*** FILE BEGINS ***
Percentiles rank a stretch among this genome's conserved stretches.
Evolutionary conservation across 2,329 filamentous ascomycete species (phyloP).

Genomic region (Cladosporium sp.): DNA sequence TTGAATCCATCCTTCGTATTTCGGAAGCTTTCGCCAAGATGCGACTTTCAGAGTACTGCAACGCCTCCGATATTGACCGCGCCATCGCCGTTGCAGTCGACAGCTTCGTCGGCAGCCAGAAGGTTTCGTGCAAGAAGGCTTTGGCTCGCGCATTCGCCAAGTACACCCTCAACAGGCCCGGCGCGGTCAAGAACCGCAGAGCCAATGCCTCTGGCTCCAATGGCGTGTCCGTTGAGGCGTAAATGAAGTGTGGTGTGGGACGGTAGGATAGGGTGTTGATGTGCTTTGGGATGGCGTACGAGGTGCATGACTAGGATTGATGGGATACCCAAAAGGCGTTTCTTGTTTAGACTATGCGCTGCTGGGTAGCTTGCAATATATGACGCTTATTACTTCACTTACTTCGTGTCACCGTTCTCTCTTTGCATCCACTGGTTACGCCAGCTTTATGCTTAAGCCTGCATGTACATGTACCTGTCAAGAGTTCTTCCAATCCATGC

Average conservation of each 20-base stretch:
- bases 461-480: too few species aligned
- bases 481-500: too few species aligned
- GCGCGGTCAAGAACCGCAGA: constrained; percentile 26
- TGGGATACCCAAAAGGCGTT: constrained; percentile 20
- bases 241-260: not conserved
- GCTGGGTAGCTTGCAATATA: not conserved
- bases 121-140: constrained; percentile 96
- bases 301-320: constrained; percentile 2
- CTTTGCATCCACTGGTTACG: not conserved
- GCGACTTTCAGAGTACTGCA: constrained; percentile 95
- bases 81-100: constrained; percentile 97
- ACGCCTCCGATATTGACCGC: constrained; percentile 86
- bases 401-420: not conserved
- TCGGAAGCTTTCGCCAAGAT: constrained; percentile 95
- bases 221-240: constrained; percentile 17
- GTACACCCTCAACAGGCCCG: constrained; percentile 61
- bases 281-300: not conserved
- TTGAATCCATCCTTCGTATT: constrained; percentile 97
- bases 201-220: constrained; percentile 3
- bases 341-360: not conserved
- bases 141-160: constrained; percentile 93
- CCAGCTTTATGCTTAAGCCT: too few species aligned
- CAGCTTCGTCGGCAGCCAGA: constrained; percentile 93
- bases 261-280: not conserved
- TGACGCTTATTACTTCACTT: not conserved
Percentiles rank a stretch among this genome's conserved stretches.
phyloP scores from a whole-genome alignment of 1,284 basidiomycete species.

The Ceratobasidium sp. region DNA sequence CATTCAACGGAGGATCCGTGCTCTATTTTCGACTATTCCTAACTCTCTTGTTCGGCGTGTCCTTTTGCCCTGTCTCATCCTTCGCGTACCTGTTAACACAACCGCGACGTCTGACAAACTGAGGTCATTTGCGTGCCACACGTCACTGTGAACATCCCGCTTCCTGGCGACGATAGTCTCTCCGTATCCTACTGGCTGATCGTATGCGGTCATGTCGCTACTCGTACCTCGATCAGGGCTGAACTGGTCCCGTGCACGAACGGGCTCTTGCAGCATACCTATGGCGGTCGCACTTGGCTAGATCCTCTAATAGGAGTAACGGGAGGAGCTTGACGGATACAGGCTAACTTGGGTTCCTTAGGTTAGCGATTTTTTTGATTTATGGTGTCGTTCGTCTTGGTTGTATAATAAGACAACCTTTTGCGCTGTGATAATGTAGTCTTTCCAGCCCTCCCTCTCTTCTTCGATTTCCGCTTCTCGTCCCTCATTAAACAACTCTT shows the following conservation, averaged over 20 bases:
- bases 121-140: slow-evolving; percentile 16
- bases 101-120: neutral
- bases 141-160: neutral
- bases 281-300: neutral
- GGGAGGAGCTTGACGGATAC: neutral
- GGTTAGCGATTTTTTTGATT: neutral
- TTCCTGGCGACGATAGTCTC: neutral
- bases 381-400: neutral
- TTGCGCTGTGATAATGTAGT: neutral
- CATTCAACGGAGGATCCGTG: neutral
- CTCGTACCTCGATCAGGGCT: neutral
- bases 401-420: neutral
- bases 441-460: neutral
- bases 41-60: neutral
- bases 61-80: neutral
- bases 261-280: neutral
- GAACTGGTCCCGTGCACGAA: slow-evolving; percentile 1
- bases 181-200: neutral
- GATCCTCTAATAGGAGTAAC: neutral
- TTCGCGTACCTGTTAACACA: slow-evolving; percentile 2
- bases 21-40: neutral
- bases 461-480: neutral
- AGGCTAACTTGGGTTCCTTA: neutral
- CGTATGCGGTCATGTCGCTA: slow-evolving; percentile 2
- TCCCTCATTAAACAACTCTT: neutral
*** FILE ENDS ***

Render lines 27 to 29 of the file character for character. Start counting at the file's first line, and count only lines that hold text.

- CAGCTTCGTCGGCAGCCAGA: constrained; percentile 93
- bases 261-280: not conserved
- TGACGCTTATTACTTCACTT: not conserved